New blog written by Charles Mackenzie, GAELF Steering Group Chair, who attended the ISL XXVII in Buenos Aires, Argentina and moderated the tropical lymphoedema session.
Tropical lymphoedema was featured at the International Society for Lymphology’s XXVII World Congress from the 21-24th of September in Buenos Aires, Argentina.
Many of the world’s experts on lymphoedema met to discuss the science, patient care and new approaches to both assessment and treatment. In the tropical disease session I spoke about the status of the Global Programme to Eliminate Lymphatic Filariasis (GPELF) after almost 20 years of implementation and presented the history of the programme and detailed the successes achieved in recent years. These successes elicited much interest in the attendees to the session, and many positive comments were made about the achievements that GPELF has achieved over the past 20 years. The sister tropical lymphoedema disease, podoconiosis, was also represented by a very informative presentation by Dr Kebede Deribe from Brighton & Sussex Medical School, and there were presentations from India discussing surgical approaches to treating lymphoedema and genital lymphoedema.
Although this Congress was heavily biased towards treatment and understanding of lymphoedema as it occurs as a medical condition in developed countries, there were a number of tools or interventions that could be of use to those of us involved with LF-initiated lymphoedema. Technologies for measuring the severity of lymphoedema in an individual patient, for example water content of the limb surface issues, could be useful for assessing improvements in our LF lymphoedema cases. In addition, specific approaches for treating the lower limbs (toes and intra-digital areas - a particular problem in tropical edema) in LF lymphoedema might also be used successfully and easily in tropical settings.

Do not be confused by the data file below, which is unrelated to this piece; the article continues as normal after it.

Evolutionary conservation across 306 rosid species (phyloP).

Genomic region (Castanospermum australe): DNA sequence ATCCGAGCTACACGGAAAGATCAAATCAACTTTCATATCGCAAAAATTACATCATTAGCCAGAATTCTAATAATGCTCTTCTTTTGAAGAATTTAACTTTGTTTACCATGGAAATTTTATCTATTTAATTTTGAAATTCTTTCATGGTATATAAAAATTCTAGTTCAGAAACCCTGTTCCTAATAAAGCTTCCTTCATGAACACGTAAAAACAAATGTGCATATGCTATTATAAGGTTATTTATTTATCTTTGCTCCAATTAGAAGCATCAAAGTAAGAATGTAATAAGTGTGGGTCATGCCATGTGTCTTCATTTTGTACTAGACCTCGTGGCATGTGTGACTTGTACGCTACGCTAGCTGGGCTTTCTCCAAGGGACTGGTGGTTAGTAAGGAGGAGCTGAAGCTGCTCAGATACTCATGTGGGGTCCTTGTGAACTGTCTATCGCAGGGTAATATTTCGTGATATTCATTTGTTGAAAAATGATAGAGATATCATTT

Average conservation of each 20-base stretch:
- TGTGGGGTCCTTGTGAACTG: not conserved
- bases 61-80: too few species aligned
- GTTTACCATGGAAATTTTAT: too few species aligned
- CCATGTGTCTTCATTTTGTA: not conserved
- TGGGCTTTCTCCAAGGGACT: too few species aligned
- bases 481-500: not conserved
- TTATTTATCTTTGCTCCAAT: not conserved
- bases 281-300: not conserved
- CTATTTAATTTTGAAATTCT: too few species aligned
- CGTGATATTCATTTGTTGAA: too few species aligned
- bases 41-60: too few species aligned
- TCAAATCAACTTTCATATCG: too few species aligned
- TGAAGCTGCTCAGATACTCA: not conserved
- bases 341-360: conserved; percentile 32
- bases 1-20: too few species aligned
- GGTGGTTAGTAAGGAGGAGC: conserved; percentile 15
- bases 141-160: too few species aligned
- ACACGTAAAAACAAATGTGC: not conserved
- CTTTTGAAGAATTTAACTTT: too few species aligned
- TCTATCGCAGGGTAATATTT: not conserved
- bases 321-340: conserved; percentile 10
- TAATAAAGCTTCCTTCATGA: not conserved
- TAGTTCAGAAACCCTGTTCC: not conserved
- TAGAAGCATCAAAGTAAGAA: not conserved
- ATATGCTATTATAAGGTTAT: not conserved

Those of us from the tropical disease arena who attended this World Congress in Buenos Aires felt that it was indeed useful to present our particular perspective and tell the stories of our LF patients to this global audience, an audience who generally are focused on post-cancer lymphoedema cases treatment, genetic forms of lymphoedema, and other forms less common than LF-derived cases. Understandably, there are many techniques and approaches that are used in the West that are not suitable for use in rural settings in developing countries, nevertheless it was clear from the meeting that there is value from bringing and presenting our world to the Western world of lymphoedema.